Play: to do things for pleasure, as children do; to enjoy yourself, rather than work; to wield lightly and freely; to keep in motion. Oxford English Dictionary
I consider myself an introvert. I was very shy as an adolescent and young adult, often avoiding conversations with other people unless they were friends or family. However, I could connect with others through sport, dance and play. I was confident in activities which required me to move my body. It’s not a coincidence that I thoroughly enjoy leading group fitness classes where music, dance and playful activities are part of the programming. These elements not only inspire us to move, but also elevate our mood and sense of well-being during these troublesome times.
The uncertainty in our world today is more conducive to anxiety than playfulness, which is why we need to find time in our day for play or joyful movement. Research suggests that playing like a kid, especially when it’s with a group of friends, can enhance our well-being. Once a week I coach a class for men at a city park in Davis which I call Movement, Mobility and Shenanigans. The class is programmed similar to my music inspired Functional Fitness classes, but made more appealing to men by encouraging some friendly competition, and silly, boyish behavior, hence the shenanigans.
For both men and women, the social dynamic of group fitness classes, combined with music, playfulness or joyful movement, can be a mood booster and motivating factor for adhering to the activity. It’s why Zumba has grown in popularity over the years. Music and dance are part of every culture around the world. Some evolutionary biologists believe that music allowed our ancestors to communicate even before the invention of language.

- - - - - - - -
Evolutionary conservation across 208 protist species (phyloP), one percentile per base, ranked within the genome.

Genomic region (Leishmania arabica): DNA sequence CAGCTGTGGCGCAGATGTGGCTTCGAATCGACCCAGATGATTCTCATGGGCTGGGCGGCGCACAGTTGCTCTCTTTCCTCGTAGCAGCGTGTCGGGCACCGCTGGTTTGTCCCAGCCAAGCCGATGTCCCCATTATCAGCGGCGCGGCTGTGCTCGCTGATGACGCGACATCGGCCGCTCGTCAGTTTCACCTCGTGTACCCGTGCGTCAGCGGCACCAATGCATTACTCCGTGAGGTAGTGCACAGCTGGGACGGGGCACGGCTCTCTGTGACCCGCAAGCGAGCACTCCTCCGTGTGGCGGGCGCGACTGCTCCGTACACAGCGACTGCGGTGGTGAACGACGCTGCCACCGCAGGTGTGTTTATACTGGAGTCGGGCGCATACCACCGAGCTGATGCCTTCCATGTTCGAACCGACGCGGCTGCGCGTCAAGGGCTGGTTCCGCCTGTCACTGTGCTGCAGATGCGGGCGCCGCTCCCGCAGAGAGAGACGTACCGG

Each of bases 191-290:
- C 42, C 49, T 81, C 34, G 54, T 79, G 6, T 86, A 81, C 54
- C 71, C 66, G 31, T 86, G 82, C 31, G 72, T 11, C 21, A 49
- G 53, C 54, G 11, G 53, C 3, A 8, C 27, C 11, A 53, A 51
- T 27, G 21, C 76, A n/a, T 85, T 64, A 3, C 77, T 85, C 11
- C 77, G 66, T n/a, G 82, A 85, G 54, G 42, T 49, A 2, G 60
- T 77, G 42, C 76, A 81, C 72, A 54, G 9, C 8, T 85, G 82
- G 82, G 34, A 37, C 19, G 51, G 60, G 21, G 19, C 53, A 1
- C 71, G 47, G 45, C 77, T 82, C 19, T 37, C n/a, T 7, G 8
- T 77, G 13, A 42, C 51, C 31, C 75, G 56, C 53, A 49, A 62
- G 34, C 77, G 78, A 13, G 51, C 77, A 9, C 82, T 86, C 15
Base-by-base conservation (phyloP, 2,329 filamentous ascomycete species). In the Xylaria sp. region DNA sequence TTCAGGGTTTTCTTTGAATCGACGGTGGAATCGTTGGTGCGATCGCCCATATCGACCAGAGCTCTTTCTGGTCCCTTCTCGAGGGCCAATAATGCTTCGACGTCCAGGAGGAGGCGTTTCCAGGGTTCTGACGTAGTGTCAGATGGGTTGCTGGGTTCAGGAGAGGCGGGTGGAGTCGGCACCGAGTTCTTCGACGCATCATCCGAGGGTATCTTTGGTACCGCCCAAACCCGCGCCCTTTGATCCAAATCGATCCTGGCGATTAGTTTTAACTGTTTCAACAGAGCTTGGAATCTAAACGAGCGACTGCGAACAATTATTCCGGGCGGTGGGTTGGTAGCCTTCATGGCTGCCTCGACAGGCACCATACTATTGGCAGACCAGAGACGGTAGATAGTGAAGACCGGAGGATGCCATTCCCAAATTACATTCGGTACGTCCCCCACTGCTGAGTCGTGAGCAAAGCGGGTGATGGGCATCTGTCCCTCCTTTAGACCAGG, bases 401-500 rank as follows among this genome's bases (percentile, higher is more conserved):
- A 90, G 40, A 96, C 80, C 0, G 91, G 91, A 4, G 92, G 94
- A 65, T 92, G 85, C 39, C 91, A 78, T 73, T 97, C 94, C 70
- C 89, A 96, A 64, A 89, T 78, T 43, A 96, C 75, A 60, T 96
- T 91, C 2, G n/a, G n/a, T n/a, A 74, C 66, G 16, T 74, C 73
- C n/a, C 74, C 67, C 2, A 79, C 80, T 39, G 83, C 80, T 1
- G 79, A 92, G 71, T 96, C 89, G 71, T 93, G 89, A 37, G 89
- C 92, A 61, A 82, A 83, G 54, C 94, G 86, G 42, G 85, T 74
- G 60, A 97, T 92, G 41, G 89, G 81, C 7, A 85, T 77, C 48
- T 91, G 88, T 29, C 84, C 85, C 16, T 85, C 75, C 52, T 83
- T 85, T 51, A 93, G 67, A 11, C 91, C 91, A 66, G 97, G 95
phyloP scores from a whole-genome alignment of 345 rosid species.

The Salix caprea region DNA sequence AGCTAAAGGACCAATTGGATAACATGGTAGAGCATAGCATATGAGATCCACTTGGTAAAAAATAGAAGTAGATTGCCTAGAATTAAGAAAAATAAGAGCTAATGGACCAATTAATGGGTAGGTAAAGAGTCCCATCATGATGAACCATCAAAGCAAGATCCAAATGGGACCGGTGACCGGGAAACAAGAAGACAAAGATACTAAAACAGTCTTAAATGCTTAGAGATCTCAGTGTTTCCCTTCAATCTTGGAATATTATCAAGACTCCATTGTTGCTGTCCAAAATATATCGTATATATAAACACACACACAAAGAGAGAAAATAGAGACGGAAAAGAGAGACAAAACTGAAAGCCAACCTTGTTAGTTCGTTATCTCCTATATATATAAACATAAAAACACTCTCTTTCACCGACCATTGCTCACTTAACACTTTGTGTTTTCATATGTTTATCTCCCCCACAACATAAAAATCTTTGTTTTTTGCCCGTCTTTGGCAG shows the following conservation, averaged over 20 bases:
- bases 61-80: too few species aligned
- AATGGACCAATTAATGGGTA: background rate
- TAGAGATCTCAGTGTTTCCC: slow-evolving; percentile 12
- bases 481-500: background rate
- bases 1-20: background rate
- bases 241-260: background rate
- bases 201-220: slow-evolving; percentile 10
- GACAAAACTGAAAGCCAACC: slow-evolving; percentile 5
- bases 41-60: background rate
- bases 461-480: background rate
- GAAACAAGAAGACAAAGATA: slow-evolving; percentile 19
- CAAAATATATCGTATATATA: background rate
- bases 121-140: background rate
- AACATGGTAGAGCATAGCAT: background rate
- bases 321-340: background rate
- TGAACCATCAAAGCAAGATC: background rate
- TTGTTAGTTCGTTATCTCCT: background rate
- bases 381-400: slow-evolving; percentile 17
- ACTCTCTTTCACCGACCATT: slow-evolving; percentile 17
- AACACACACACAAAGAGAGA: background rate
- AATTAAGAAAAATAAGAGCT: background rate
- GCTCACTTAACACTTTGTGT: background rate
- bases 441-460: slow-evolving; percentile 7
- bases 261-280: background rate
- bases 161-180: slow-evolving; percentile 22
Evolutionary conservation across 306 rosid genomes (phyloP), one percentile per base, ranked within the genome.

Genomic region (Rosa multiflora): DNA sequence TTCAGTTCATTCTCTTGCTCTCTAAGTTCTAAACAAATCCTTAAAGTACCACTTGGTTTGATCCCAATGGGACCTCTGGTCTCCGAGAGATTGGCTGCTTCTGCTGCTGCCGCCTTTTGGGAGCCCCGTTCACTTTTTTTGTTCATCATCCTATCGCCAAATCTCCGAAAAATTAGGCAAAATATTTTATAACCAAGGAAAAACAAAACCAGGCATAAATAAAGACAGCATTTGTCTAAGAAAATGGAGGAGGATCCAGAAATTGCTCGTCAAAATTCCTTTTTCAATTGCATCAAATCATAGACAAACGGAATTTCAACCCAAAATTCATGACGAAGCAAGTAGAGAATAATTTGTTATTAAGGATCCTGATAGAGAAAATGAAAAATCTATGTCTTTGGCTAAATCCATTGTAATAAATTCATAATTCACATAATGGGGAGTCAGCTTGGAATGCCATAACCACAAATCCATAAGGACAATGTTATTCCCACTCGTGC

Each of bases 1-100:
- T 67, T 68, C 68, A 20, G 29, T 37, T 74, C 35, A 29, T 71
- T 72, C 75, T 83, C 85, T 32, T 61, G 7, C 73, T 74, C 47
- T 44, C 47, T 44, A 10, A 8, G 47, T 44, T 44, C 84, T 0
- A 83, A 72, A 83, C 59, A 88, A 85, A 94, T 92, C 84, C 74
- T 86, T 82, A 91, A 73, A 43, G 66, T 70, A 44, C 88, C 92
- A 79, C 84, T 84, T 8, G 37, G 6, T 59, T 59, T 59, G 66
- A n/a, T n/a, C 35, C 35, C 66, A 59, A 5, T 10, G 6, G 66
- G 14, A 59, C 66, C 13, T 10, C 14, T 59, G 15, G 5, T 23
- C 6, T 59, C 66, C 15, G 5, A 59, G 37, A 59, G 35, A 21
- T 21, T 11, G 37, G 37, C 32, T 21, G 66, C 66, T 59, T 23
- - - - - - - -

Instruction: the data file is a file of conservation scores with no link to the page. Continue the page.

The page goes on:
Today, music continues to connect us, and when it’s tied to movement, dance and laughter, it’s a way to express joy and have fun. Coincidentally, I can’t mention fun and joyfulness without mentioning Funshine, a dear friend and longtime participant of our classes. Who better knows than Dr. Funshine that when we play, sing, dance and laugh together, our brains release dopamine, a mood regulating hormone, which makes us feel good and alive! For those that are not familiar with Dr. Funshine’s background as a laughing yoga instructor, check out this article.
Recreational activities and team sports also offer a way to engage in playfulness, connect with others and lift our spirits. When shelter-in-place and social distancing orders were in effect and anxiety was running high during the early months of the pandemic, outdoor recreation was encouraged by county health officials. To keep my emotional health in check, I went on regular walks with family or met up with friends for a run or to play golf.
To this day, I continue to meet up with friends to play golf and slow pitch softball, which hardly count as vigorous activities. However, the true motivating factor comes from the playful activity and the face to face social interaction with friends. According to Dr. James O’Keefe, the director of preventive cardiology at Saint Luke’s Health Center in Kansas City, “Being with other people, playing and interacting with them, as you do when you play games that require a partner or a team, has unique psychological and physiological effects, amplifying the benefits of the exercise.”
Group exercise or team sports might also have an edge over other forms of exercise because they add an element of accountability. Couples who started an exercise program together had a lower dropout rate than those who started one on their own. As Dr. O’Keefe states, “It is often easier to be active in a group, or with family or friends, then it is going solo.” Therefore, whether we’re moving to the beat and in sync with our bodies during Zoom fitness classes or engaged in playful recreational activities outdoors, it all leads to adults living happier, more satisfying, and healthier lives.